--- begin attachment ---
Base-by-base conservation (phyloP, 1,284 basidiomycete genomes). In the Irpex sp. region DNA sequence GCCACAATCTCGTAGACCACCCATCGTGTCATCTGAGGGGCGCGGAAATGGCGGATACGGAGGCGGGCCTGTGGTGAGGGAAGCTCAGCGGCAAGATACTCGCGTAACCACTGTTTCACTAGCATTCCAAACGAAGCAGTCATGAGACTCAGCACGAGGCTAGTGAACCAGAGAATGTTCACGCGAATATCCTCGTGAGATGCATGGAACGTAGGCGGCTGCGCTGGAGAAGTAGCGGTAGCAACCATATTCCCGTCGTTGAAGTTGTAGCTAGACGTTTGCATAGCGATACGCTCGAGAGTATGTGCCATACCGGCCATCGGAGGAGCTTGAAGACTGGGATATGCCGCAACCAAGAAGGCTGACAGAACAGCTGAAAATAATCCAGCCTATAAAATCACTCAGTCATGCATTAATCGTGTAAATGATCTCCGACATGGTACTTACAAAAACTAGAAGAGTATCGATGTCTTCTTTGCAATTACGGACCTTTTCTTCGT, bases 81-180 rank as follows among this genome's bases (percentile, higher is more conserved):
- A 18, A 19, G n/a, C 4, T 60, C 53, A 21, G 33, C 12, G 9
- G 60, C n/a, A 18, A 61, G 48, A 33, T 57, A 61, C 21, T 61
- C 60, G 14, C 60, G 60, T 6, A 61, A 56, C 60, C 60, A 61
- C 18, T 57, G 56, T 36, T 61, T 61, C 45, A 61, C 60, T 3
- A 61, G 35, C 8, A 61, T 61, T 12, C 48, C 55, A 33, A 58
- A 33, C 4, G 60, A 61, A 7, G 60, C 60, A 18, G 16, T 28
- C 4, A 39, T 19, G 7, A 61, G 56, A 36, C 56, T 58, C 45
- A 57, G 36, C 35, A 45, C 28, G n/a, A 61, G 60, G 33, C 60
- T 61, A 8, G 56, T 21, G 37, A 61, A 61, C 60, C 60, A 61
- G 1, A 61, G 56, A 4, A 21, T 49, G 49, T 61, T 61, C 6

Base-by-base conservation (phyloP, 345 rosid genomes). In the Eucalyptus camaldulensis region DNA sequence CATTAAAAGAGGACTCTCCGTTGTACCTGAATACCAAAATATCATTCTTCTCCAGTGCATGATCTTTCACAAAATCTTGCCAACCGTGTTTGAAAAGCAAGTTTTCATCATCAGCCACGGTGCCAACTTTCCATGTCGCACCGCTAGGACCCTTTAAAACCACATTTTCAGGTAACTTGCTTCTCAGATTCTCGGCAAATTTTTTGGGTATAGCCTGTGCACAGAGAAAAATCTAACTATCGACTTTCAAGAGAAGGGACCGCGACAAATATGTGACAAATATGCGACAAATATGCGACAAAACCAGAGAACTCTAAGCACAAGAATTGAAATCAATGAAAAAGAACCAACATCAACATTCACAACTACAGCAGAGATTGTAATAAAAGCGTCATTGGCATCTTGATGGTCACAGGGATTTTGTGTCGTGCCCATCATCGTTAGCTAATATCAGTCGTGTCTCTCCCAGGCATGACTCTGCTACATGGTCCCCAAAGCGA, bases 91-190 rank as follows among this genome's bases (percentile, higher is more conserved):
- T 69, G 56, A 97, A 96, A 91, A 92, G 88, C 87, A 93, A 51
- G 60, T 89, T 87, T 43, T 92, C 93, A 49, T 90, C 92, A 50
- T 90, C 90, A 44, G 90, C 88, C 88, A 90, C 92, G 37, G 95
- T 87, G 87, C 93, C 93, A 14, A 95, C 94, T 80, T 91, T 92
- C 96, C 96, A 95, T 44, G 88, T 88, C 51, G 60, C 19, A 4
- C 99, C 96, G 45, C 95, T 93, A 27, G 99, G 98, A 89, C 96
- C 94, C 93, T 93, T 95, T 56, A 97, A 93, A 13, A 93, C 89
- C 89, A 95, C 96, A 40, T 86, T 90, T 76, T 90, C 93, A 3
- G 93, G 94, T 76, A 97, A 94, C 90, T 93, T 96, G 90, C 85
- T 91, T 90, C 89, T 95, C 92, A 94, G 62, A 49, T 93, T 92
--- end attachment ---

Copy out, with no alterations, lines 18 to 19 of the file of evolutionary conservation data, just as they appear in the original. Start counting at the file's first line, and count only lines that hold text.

- C 99, C 96, G 45, C 95, T 93, A 27, G 99, G 98, A 89, C 96
- C 94, C 93, T 93, T 95, T 56, A 97, A 93, A 13, A 93, C 89